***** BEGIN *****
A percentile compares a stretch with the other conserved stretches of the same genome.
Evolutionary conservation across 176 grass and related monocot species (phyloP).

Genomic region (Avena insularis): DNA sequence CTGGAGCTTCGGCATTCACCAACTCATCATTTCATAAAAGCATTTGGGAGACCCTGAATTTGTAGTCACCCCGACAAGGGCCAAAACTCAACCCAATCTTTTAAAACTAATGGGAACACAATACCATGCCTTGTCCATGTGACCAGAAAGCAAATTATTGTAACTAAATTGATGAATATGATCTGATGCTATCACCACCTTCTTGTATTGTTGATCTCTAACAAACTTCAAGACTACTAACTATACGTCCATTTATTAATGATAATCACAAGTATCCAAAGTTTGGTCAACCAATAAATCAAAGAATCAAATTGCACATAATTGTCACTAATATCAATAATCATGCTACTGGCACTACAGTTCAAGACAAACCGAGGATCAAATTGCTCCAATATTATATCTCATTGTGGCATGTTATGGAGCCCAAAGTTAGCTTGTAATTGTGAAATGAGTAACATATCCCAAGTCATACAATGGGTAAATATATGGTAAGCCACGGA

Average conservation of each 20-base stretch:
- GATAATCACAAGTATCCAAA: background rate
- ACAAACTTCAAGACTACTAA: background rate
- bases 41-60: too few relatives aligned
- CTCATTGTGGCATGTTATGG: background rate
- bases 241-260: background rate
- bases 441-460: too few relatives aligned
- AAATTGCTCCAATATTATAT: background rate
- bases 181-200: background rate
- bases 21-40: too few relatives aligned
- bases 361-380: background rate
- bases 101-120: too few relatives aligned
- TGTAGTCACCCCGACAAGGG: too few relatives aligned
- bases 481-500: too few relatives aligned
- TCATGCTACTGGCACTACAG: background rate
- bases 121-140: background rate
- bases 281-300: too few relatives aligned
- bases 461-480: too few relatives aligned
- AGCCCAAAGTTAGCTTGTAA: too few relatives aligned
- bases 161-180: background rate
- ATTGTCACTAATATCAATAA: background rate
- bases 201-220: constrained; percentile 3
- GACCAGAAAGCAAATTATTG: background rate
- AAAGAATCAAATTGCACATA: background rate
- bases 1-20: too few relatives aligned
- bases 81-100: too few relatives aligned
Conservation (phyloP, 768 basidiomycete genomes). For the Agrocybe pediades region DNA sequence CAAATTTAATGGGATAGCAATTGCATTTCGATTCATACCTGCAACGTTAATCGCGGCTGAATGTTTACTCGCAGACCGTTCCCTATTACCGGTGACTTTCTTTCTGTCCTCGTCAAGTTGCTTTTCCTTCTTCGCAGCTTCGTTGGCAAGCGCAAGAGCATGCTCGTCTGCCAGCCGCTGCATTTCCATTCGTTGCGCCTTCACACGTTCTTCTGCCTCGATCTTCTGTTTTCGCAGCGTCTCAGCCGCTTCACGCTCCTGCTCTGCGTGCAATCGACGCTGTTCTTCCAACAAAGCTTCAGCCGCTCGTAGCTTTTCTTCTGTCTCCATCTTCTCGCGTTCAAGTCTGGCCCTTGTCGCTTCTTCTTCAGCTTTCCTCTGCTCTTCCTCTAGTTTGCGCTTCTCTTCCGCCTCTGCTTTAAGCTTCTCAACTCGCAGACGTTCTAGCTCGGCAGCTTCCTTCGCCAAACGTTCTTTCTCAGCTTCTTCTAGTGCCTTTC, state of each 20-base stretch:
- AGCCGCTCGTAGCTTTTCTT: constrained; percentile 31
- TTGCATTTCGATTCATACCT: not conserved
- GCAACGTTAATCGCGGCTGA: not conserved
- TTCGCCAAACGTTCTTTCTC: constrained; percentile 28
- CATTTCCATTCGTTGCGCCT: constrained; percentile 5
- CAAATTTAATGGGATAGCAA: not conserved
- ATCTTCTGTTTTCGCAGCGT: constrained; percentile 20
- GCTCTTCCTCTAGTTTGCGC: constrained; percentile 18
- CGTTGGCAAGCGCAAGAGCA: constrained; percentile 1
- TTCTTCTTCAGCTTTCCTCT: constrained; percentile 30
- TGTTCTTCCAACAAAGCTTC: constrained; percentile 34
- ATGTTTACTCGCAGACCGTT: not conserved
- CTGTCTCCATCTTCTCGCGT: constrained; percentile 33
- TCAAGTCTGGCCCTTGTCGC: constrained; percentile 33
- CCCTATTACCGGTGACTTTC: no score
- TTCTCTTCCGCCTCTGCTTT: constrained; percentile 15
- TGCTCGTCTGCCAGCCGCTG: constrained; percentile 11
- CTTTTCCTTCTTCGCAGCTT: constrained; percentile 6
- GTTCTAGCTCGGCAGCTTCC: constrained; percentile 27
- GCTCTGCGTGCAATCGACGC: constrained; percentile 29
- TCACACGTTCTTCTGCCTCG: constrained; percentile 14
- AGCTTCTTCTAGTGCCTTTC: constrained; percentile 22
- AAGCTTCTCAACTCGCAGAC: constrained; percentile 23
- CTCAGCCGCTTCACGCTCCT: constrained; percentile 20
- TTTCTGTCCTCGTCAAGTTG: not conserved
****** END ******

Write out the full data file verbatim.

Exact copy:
A percentile compares a stretch with the other conserved stretches of the same genome.
Evolutionary conservation across 176 grass and related monocot species (phyloP).

Genomic region (Avena insularis): DNA sequence CTGGAGCTTCGGCATTCACCAACTCATCATTTCATAAAAGCATTTGGGAGACCCTGAATTTGTAGTCACCCCGACAAGGGCCAAAACTCAACCCAATCTTTTAAAACTAATGGGAACACAATACCATGCCTTGTCCATGTGACCAGAAAGCAAATTATTGTAACTAAATTGATGAATATGATCTGATGCTATCACCACCTTCTTGTATTGTTGATCTCTAACAAACTTCAAGACTACTAACTATACGTCCATTTATTAATGATAATCACAAGTATCCAAAGTTTGGTCAACCAATAAATCAAAGAATCAAATTGCACATAATTGTCACTAATATCAATAATCATGCTACTGGCACTACAGTTCAAGACAAACCGAGGATCAAATTGCTCCAATATTATATCTCATTGTGGCATGTTATGGAGCCCAAAGTTAGCTTGTAATTGTGAAATGAGTAACATATCCCAAGTCATACAATGGGTAAATATATGGTAAGCCACGGA

Average conservation of each 20-base stretch:
- GATAATCACAAGTATCCAAA: background rate
- ACAAACTTCAAGACTACTAA: background rate
- bases 41-60: too few relatives aligned
- CTCATTGTGGCATGTTATGG: background rate
- bases 241-260: background rate
- bases 441-460: too few relatives aligned
- AAATTGCTCCAATATTATAT: background rate
- bases 181-200: background rate
- bases 21-40: too few relatives aligned
- bases 361-380: background rate
- bases 101-120: too few relatives aligned
- TGTAGTCACCCCGACAAGGG: too few relatives aligned
- bases 481-500: too few relatives aligned
- TCATGCTACTGGCACTACAG: background rate
- bases 121-140: background rate
- bases 281-300: too few relatives aligned
- bases 461-480: too few relatives aligned
- AGCCCAAAGTTAGCTTGTAA: too few relatives aligned
- bases 161-180: background rate
- ATTGTCACTAATATCAATAA: background rate
- bases 201-220: constrained; percentile 3
- GACCAGAAAGCAAATTATTG: background rate
- AAAGAATCAAATTGCACATA: background rate
- bases 1-20: too few relatives aligned
- bases 81-100: too few relatives aligned
Conservation (phyloP, 768 basidiomycete genomes). For the Agrocybe pediades region DNA sequence CAAATTTAATGGGATAGCAATTGCATTTCGATTCATACCTGCAACGTTAATCGCGGCTGAATGTTTACTCGCAGACCGTTCCCTATTACCGGTGACTTTCTTTCTGTCCTCGTCAAGTTGCTTTTCCTTCTTCGCAGCTTCGTTGGCAAGCGCAAGAGCATGCTCGTCTGCCAGCCGCTGCATTTCCATTCGTTGCGCCTTCACACGTTCTTCTGCCTCGATCTTCTGTTTTCGCAGCGTCTCAGCCGCTTCACGCTCCTGCTCTGCGTGCAATCGACGCTGTTCTTCCAACAAAGCTTCAGCCGCTCGTAGCTTTTCTTCTGTCTCCATCTTCTCGCGTTCAAGTCTGGCCCTTGTCGCTTCTTCTTCAGCTTTCCTCTGCTCTTCCTCTAGTTTGCGCTTCTCTTCCGCCTCTGCTTTAAGCTTCTCAACTCGCAGACGTTCTAGCTCGGCAGCTTCCTTCGCCAAACGTTCTTTCTCAGCTTCTTCTAGTGCCTTTC, state of each 20-base stretch:
- AGCCGCTCGTAGCTTTTCTT: constrained; percentile 31
- TTGCATTTCGATTCATACCT: not conserved
- GCAACGTTAATCGCGGCTGA: not conserved
- TTCGCCAAACGTTCTTTCTC: constrained; percentile 28
- CATTTCCATTCGTTGCGCCT: constrained; percentile 5
- CAAATTTAATGGGATAGCAA: not conserved
- ATCTTCTGTTTTCGCAGCGT: constrained; percentile 20
- GCTCTTCCTCTAGTTTGCGC: constrained; percentile 18
- CGTTGGCAAGCGCAAGAGCA: constrained; percentile 1
- TTCTTCTTCAGCTTTCCTCT: constrained; percentile 30
- TGTTCTTCCAACAAAGCTTC: constrained; percentile 34
- ATGTTTACTCGCAGACCGTT: not conserved
- CTGTCTCCATCTTCTCGCGT: constrained; percentile 33
- TCAAGTCTGGCCCTTGTCGC: constrained; percentile 33
- CCCTATTACCGGTGACTTTC: no score
- TTCTCTTCCGCCTCTGCTTT: constrained; percentile 15
- TGCTCGTCTGCCAGCCGCTG: constrained; percentile 11
- CTTTTCCTTCTTCGCAGCTT: constrained; percentile 6
- GTTCTAGCTCGGCAGCTTCC: constrained; percentile 27
- GCTCTGCGTGCAATCGACGC: constrained; percentile 29
- TCACACGTTCTTCTGCCTCG: constrained; percentile 14
- AGCTTCTTCTAGTGCCTTTC: constrained; percentile 22
- AAGCTTCTCAACTCGCAGAC: constrained; percentile 23
- CTCAGCCGCTTCACGCTCCT: constrained; percentile 20
- TTTCTGTCCTCGTCAAGTTG: not conserved